(one of Keith's Useful Information pages.)
What we needed
As part of our work on the NetSem project to formalise TCP, we accumulate trace data consisting of system calls and returns and TCP segments emitted and received. We then compare this data against the predictions of our model, to determine if our model is correct.
This exercise requires precise timing data, both because we are
interested in the length of time taken by system calls and the delays
between segments, and because the program that performs the system
calls is different from (and may be on a different machine from) the
one that observes segments on the wire. Correctly merging the two
traces requires high accuracy in timing - of the order of
Accurate timing on modern operating systems
This is pretty easy on most modern operating systems - Linux and
BSD both have implementations of NTP, and when they are running, the gettimeofday(2)
call gives the current time to microsecond accuracy (with a known
offset from UTC, obtained by invoking
Timing on Windows
Windows, however, is another story. Windows XP certainly has available a good implementation of NTP (how to install it), which will get the system time set accurately as we require (note that Windows XP has a built-in SNTP client, which can be set to run periodically in order to provide roughly-accurate time sufficient for typical home use). And the GetSystemTimeAsFileTime() call returns the current time in hectonanoseconds (100-nanosecond units) since 1601-01-01T00:00:00Z (11644473600 seconds before the start of the Unix epoch on 1970-01-01T00:00:00Z). Isn't this enough?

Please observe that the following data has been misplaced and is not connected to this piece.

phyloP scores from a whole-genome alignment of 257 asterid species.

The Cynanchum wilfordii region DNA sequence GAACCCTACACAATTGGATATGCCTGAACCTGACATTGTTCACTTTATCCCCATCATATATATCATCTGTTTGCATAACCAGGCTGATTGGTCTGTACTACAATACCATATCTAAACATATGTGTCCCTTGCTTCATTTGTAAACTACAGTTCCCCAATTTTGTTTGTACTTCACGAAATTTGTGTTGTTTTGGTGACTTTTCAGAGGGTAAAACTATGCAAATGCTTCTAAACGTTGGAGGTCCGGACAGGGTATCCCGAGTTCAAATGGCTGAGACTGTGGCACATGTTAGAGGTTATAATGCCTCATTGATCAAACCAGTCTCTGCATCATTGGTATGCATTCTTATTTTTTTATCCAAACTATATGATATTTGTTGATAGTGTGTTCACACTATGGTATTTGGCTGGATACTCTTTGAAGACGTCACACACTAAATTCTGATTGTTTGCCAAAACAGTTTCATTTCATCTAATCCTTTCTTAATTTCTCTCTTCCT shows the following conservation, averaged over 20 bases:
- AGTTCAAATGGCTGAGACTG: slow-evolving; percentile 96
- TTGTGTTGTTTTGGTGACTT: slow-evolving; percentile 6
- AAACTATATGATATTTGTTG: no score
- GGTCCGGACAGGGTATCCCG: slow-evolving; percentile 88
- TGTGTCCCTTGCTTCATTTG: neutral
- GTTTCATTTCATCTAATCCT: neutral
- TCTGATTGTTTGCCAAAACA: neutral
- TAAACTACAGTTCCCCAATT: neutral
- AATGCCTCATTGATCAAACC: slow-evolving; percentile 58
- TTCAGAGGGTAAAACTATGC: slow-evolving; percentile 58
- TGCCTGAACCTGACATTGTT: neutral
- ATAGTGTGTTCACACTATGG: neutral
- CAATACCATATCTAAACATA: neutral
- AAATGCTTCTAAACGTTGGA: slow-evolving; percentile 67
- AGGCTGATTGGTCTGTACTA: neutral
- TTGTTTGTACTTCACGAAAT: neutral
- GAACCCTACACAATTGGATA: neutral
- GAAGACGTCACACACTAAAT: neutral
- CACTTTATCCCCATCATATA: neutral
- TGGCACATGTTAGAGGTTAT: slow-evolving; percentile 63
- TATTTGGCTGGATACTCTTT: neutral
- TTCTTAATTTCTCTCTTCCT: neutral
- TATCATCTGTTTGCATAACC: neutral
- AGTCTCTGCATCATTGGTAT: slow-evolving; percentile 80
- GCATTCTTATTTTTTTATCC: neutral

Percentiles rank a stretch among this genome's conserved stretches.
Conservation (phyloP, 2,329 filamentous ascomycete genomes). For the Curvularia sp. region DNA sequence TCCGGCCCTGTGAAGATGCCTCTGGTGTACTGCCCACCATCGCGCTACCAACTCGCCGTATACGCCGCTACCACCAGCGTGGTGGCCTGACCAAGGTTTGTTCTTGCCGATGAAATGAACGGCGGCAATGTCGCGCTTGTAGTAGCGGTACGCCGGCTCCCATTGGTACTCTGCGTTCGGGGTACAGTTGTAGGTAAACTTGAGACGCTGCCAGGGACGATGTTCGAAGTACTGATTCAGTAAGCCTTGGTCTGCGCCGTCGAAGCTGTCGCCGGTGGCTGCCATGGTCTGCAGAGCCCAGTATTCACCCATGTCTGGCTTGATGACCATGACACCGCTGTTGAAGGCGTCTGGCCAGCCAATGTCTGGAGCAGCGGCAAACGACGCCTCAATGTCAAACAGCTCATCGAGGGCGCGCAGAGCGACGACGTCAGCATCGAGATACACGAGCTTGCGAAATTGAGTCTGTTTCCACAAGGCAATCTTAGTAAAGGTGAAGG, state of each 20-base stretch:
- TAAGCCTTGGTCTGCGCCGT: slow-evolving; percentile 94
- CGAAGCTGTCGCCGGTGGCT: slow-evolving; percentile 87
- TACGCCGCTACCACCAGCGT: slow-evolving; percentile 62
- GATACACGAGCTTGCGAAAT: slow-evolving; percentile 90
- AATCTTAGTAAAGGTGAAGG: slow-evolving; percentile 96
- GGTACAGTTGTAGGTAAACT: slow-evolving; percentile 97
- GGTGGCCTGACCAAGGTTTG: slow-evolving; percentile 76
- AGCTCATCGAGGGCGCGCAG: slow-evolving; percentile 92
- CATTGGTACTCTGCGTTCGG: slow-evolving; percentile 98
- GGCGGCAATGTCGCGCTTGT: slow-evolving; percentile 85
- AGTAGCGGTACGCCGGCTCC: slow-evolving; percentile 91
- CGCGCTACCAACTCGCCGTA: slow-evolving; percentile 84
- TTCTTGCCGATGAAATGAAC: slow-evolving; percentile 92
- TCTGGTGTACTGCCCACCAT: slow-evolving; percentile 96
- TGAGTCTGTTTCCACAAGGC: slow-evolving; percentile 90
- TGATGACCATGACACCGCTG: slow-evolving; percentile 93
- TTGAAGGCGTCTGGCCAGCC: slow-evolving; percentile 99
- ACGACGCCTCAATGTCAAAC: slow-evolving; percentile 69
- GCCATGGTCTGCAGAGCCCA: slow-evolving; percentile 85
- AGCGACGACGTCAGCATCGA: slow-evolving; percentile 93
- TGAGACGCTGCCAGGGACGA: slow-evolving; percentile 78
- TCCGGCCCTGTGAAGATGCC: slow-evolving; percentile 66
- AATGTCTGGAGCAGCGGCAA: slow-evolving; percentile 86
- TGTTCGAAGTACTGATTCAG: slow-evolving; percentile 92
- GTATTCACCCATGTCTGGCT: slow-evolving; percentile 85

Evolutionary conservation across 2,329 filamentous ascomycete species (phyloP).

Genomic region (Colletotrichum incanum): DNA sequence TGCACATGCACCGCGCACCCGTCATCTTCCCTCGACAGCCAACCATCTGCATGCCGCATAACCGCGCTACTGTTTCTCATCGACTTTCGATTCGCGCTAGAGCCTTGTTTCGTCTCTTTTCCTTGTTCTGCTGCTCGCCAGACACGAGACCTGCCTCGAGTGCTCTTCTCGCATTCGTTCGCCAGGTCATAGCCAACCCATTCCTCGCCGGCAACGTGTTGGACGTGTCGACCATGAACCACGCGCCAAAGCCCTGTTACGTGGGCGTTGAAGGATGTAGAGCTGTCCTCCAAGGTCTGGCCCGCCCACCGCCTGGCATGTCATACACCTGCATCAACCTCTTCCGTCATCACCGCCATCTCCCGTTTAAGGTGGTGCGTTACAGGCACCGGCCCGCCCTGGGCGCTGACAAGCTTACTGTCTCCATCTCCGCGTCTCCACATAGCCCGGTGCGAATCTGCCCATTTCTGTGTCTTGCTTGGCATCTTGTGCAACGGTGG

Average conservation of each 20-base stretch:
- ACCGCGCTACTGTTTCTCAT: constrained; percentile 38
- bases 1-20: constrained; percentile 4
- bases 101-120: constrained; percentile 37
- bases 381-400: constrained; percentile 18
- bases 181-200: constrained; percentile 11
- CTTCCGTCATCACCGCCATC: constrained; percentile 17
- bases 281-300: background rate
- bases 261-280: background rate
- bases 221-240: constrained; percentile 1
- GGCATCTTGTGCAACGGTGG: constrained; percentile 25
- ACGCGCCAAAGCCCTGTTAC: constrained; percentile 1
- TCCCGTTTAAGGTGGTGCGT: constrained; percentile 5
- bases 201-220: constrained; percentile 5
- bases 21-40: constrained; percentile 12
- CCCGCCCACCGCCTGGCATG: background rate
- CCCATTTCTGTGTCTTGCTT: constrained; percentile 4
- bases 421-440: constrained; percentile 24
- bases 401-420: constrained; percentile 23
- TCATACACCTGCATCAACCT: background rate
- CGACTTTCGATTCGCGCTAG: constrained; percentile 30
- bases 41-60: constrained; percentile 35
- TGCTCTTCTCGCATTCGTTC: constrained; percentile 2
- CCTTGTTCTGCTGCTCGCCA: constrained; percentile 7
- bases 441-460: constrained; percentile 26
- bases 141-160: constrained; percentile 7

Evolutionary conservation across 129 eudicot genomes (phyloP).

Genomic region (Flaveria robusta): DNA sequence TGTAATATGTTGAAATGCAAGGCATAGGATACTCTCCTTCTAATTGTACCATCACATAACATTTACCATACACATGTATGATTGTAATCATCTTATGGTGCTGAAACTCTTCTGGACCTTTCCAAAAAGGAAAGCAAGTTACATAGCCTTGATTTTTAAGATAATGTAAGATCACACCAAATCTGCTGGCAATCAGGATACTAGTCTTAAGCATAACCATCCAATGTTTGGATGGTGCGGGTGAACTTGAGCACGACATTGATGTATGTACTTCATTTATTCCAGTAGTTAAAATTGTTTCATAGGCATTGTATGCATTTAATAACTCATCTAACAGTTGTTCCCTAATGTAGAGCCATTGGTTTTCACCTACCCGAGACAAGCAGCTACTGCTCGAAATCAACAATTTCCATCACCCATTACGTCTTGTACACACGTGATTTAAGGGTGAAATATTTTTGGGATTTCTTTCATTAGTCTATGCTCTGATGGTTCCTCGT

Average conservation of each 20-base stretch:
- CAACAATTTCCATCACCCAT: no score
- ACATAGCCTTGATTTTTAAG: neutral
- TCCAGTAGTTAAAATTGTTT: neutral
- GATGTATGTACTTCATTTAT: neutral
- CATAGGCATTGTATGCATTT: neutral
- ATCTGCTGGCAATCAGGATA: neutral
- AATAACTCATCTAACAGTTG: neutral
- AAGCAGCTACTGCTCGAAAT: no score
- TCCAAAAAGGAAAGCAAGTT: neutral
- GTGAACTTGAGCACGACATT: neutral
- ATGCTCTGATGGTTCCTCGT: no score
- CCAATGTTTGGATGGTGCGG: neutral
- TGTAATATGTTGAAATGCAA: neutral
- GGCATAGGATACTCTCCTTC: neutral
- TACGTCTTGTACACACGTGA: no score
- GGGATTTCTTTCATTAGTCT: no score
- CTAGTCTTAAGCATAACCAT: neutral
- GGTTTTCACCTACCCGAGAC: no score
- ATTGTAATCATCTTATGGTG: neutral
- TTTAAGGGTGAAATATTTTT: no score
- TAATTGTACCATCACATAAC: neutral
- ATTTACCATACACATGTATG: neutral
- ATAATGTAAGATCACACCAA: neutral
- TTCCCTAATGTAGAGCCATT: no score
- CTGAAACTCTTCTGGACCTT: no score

Well, no. While the return value is precise to 100ns, it is only updated at each timer tick - approximately 64 times per second on WinXP, or once every 15.625 milliseconds*. While NTP ensures that when it is updated it is updated to the correct time with very high accuracy, between those ticks you have no information. Unlike other modern operating systems, Windows XP makes no attempt to interpolate the return value between timer ticks.
*Note: The precise interval is configurable, via either
the Windows multimedia support library (timeBeginPeriod
etc.) or the undocumented system calls NTSetTimerResolution
and friends. This still doesn't provide the high-precision timing
we're after, though.
There are two ways of obtaining some higher-frequency timing data:
and the Intel IA32 instruction RDTSC.
In fact, in Windows XP the former is a wrapper around the latter. RDTSC reads the
value of a 64-bit counter (the Time Stamp Counter) on the CPU that is
incremented every clock cycle. This is quite fast enough to give us
the precision we need. Windows' QueryPerformanceCounter() simply